The difference between people who tend to be sick and others who never succumbing to the latest bug lies in their immune system. This complex system is made up of connective tissue; lymph glands; various organs, such as bone marrow, thymus, and spleen; and various cells including white blood cells, T cells, and B cells to name a few. Each have specialized jobs to keep us healthy. Therefore, anytime there is a “hole” in the system, opportunistic bacteria and viruses can move in. There are germs around us all the time; the difference of whether or not we get sick lies in our immune system’s strength.
Influenza is a viral infection that effects the respiratory system. Viruses can’t reproduce on there own but must invade a living cell to replicate. Some viruses kill cells while others alter the cell and can leave genetic material in the host cell. Because of this process, they constantly shift and drift to survive, sometimes forming deathly epidemic strands. For this reason, conventional treatment via the flu shot is a flawed solution; it is like aiming for an ever moving and constantly changing target. Sometimes you hit and sometimes you miss completely.
Two special molecules found on the outside of the virus particle identify the different flu strains. Hemagglutinin (H) allows the virus to bind to and enter a specific cell. This is usually what your immune system targets, so changes to this molecule allow the virus to avoid detection. Neuraminidase (N) allows the newly created viruses to exit a cell and spread the infection. There are 16 different hemagglutinin subtypes and 9 different neuraminidase subtypes. The numbers you see within the strand name (ex. H1N1) refer to these subtypes. Getting a flu vaccine can protect against flu stands that are the same or related to the strands in the vaccine. Currently, the target is Influenza H1N1 and H3N2. H1N1 is typically upper respiratory easily spreads and is rarely fatal. H5N1 is lower respiratory, spreads slower and highly fatal.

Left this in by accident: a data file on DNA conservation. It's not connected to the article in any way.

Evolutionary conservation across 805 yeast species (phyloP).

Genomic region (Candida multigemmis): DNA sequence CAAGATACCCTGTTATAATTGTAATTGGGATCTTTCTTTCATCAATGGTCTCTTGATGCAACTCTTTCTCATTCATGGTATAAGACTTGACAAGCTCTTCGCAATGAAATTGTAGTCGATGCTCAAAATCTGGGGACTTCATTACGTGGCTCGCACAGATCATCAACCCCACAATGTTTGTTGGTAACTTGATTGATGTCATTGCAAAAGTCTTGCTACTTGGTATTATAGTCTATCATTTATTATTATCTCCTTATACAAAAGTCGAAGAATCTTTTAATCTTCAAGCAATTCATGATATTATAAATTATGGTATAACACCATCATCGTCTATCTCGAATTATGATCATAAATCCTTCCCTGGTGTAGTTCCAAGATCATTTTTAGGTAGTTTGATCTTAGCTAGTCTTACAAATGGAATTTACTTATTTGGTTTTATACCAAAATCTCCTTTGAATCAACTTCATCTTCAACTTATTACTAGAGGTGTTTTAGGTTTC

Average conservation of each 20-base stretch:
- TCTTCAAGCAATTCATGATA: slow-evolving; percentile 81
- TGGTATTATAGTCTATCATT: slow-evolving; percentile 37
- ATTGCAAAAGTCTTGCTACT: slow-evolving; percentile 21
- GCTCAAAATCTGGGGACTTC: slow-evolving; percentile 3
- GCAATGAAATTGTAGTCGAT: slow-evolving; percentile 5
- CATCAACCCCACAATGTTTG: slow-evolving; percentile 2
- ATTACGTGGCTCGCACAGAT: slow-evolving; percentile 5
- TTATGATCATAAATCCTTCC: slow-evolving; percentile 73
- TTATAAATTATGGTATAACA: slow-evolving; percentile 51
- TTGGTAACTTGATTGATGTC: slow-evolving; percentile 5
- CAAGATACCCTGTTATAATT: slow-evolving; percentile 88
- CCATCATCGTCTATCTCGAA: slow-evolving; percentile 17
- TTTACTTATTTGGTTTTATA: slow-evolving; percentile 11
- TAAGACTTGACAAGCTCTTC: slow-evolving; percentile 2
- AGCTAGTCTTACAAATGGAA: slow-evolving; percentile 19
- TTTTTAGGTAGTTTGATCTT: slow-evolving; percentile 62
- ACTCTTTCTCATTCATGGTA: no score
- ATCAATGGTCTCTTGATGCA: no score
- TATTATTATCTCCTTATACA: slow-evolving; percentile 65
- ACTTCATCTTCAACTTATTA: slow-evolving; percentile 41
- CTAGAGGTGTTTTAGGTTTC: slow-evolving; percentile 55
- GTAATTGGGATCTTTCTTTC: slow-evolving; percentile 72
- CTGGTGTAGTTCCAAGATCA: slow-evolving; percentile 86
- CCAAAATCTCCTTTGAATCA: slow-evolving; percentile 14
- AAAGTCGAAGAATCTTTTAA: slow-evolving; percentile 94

The harm from the flu is not the virus itself but the body’s inflammatory response to the invading virus.
- Fever over 101
- Dry cough
- Head ache
- Chills sweats
- Aching especially in the back, arms, and legs
- Quick onset (colds are slower)
- Nasal congestion
- Fatigue and weakness
Most plants downregulate what produces the inflammation response (cytokines). Herbs can:
- Support the tissues
- Modulate inflammation
- Support nervous system function
I have detailed 5 potent herbs with historically-confirmed and scientifically-backed cold and flu fighting power. You might consider using these herbs in conjunction with a flu shot or as a replacement to improve your immune response. I recommend incorporating these remedies into your fall/winter diet.
Echinacea angustifolia (also Echinacea puruprea, Echinacea pallida):
Echinacea is one of the most widely used and most effective used flu remedies in the world. It is known to improve the body’s natural immune system to help prevent viral illnesses, as well as reduce the length and severity your body’s response to the flu symptoms when taken immediately after symptoms appear.
You can make an Echinacea tincture which you can find at our office. Alcohol tincture (1:5) – 3 to 4 ml 3 times daily. The liquid forms of Echinacea is more effective than tablets or capsules as part of Echinacea’s benefit is due to direct contact with the tonsils and other lymphatic tissues at the back of the throat. I recommend Mountain Rose Herbs for purchasing herbs – or growing them in your own back yard.
Ginger Root (Zingiber officinale)